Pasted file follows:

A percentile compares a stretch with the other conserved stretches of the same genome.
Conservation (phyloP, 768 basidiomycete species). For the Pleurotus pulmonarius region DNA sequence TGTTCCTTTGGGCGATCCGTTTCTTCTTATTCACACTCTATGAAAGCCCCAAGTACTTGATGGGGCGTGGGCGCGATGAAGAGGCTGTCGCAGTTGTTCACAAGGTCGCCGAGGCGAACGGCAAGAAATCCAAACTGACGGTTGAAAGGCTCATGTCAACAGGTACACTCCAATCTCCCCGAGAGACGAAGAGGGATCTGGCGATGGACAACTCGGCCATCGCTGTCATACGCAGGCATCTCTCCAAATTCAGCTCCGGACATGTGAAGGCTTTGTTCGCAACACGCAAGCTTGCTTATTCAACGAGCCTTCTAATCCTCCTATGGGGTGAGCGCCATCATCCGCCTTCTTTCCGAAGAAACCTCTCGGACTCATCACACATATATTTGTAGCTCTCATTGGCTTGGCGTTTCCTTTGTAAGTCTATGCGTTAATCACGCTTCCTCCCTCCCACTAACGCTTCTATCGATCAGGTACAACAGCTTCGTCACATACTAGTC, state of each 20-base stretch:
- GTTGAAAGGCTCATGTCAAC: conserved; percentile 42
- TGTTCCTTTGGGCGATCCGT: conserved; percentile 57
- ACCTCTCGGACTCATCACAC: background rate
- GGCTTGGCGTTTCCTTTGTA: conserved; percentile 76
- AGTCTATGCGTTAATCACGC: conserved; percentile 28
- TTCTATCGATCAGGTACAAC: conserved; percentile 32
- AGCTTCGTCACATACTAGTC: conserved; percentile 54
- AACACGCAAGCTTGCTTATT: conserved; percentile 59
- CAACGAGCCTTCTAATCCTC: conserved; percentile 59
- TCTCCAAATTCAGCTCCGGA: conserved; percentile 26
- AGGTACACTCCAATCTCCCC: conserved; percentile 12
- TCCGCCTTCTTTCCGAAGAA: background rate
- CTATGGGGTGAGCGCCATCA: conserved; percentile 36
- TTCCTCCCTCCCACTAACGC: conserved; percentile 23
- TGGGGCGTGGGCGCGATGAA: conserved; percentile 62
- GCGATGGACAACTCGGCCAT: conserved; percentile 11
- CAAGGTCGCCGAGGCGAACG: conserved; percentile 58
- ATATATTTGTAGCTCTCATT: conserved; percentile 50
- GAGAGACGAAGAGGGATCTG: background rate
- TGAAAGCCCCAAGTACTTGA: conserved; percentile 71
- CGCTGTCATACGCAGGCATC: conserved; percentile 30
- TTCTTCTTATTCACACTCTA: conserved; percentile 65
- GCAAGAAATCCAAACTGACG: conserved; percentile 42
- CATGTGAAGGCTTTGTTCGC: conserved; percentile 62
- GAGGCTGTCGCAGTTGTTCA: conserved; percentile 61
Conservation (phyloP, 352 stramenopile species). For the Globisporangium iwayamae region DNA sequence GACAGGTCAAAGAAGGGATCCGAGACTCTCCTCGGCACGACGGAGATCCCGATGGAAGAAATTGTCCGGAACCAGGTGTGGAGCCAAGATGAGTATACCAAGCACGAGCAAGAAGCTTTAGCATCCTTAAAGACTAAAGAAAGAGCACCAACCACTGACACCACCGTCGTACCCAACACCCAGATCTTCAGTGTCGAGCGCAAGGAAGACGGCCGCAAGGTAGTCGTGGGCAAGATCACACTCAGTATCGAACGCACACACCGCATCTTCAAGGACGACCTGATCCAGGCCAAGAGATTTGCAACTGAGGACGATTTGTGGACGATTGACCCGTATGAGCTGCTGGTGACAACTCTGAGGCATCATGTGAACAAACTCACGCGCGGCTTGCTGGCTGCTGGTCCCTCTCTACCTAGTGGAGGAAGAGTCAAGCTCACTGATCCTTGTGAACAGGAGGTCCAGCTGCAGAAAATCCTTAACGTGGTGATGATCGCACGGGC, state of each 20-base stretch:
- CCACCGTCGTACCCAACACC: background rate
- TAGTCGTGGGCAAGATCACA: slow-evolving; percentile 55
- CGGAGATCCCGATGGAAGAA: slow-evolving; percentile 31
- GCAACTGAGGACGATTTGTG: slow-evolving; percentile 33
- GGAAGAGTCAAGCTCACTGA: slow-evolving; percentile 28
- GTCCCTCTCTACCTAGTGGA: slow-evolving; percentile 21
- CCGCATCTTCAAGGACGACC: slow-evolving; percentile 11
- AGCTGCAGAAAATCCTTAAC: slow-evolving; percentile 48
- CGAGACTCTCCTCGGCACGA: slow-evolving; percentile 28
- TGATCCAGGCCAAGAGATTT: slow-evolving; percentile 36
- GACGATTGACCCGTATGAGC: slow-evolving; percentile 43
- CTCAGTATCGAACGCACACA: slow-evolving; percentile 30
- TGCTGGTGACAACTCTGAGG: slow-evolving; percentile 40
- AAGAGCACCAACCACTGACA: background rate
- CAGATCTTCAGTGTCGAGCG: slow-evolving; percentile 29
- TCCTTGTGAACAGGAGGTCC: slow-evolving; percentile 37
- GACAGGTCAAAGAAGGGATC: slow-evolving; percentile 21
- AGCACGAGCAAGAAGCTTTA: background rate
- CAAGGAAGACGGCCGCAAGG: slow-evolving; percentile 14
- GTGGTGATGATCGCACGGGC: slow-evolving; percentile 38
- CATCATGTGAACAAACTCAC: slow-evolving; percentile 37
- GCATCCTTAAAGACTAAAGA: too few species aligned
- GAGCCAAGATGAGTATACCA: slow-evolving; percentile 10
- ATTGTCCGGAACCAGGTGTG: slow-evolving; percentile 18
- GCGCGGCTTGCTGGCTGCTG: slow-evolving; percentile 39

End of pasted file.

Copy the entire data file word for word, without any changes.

A percentile compares a stretch with the other conserved stretches of the same genome.
Conservation (phyloP, 768 basidiomycete species). For the Pleurotus pulmonarius region DNA sequence TGTTCCTTTGGGCGATCCGTTTCTTCTTATTCACACTCTATGAAAGCCCCAAGTACTTGATGGGGCGTGGGCGCGATGAAGAGGCTGTCGCAGTTGTTCACAAGGTCGCCGAGGCGAACGGCAAGAAATCCAAACTGACGGTTGAAAGGCTCATGTCAACAGGTACACTCCAATCTCCCCGAGAGACGAAGAGGGATCTGGCGATGGACAACTCGGCCATCGCTGTCATACGCAGGCATCTCTCCAAATTCAGCTCCGGACATGTGAAGGCTTTGTTCGCAACACGCAAGCTTGCTTATTCAACGAGCCTTCTAATCCTCCTATGGGGTGAGCGCCATCATCCGCCTTCTTTCCGAAGAAACCTCTCGGACTCATCACACATATATTTGTAGCTCTCATTGGCTTGGCGTTTCCTTTGTAAGTCTATGCGTTAATCACGCTTCCTCCCTCCCACTAACGCTTCTATCGATCAGGTACAACAGCTTCGTCACATACTAGTC, state of each 20-base stretch:
- GTTGAAAGGCTCATGTCAAC: conserved; percentile 42
- TGTTCCTTTGGGCGATCCGT: conserved; percentile 57
- ACCTCTCGGACTCATCACAC: background rate
- GGCTTGGCGTTTCCTTTGTA: conserved; percentile 76
- AGTCTATGCGTTAATCACGC: conserved; percentile 28
- TTCTATCGATCAGGTACAAC: conserved; percentile 32
- AGCTTCGTCACATACTAGTC: conserved; percentile 54
- AACACGCAAGCTTGCTTATT: conserved; percentile 59
- CAACGAGCCTTCTAATCCTC: conserved; percentile 59
- TCTCCAAATTCAGCTCCGGA: conserved; percentile 26
- AGGTACACTCCAATCTCCCC: conserved; percentile 12
- TCCGCCTTCTTTCCGAAGAA: background rate
- CTATGGGGTGAGCGCCATCA: conserved; percentile 36
- TTCCTCCCTCCCACTAACGC: conserved; percentile 23
- TGGGGCGTGGGCGCGATGAA: conserved; percentile 62
- GCGATGGACAACTCGGCCAT: conserved; percentile 11
- CAAGGTCGCCGAGGCGAACG: conserved; percentile 58
- ATATATTTGTAGCTCTCATT: conserved; percentile 50
- GAGAGACGAAGAGGGATCTG: background rate
- TGAAAGCCCCAAGTACTTGA: conserved; percentile 71
- CGCTGTCATACGCAGGCATC: conserved; percentile 30
- TTCTTCTTATTCACACTCTA: conserved; percentile 65
- GCAAGAAATCCAAACTGACG: conserved; percentile 42
- CATGTGAAGGCTTTGTTCGC: conserved; percentile 62
- GAGGCTGTCGCAGTTGTTCA: conserved; percentile 61
Conservation (phyloP, 352 stramenopile species). For the Globisporangium iwayamae region DNA sequence GACAGGTCAAAGAAGGGATCCGAGACTCTCCTCGGCACGACGGAGATCCCGATGGAAGAAATTGTCCGGAACCAGGTGTGGAGCCAAGATGAGTATACCAAGCACGAGCAAGAAGCTTTAGCATCCTTAAAGACTAAAGAAAGAGCACCAACCACTGACACCACCGTCGTACCCAACACCCAGATCTTCAGTGTCGAGCGCAAGGAAGACGGCCGCAAGGTAGTCGTGGGCAAGATCACACTCAGTATCGAACGCACACACCGCATCTTCAAGGACGACCTGATCCAGGCCAAGAGATTTGCAACTGAGGACGATTTGTGGACGATTGACCCGTATGAGCTGCTGGTGACAACTCTGAGGCATCATGTGAACAAACTCACGCGCGGCTTGCTGGCTGCTGGTCCCTCTCTACCTAGTGGAGGAAGAGTCAAGCTCACTGATCCTTGTGAACAGGAGGTCCAGCTGCAGAAAATCCTTAACGTGGTGATGATCGCACGGGC, state of each 20-base stretch:
- CCACCGTCGTACCCAACACC: background rate
- TAGTCGTGGGCAAGATCACA: slow-evolving; percentile 55
- CGGAGATCCCGATGGAAGAA: slow-evolving; percentile 31
- GCAACTGAGGACGATTTGTG: slow-evolving; percentile 33
- GGAAGAGTCAAGCTCACTGA: slow-evolving; percentile 28
- GTCCCTCTCTACCTAGTGGA: slow-evolving; percentile 21
- CCGCATCTTCAAGGACGACC: slow-evolving; percentile 11
- AGCTGCAGAAAATCCTTAAC: slow-evolving; percentile 48
- CGAGACTCTCCTCGGCACGA: slow-evolving; percentile 28
- TGATCCAGGCCAAGAGATTT: slow-evolving; percentile 36
- GACGATTGACCCGTATGAGC: slow-evolving; percentile 43
- CTCAGTATCGAACGCACACA: slow-evolving; percentile 30
- TGCTGGTGACAACTCTGAGG: slow-evolving; percentile 40
- AAGAGCACCAACCACTGACA: background rate
- CAGATCTTCAGTGTCGAGCG: slow-evolving; percentile 29
- TCCTTGTGAACAGGAGGTCC: slow-evolving; percentile 37
- GACAGGTCAAAGAAGGGATC: slow-evolving; percentile 21
- AGCACGAGCAAGAAGCTTTA: background rate
- CAAGGAAGACGGCCGCAAGG: slow-evolving; percentile 14
- GTGGTGATGATCGCACGGGC: slow-evolving; percentile 38
- CATCATGTGAACAAACTCAC: slow-evolving; percentile 37
- GCATCCTTAAAGACTAAAGA: too few species aligned
- GAGCCAAGATGAGTATACCA: slow-evolving; percentile 10
- ATTGTCCGGAACCAGGTGTG: slow-evolving; percentile 18
- GCGCGGCTTGCTGGCTGCTG: slow-evolving; percentile 39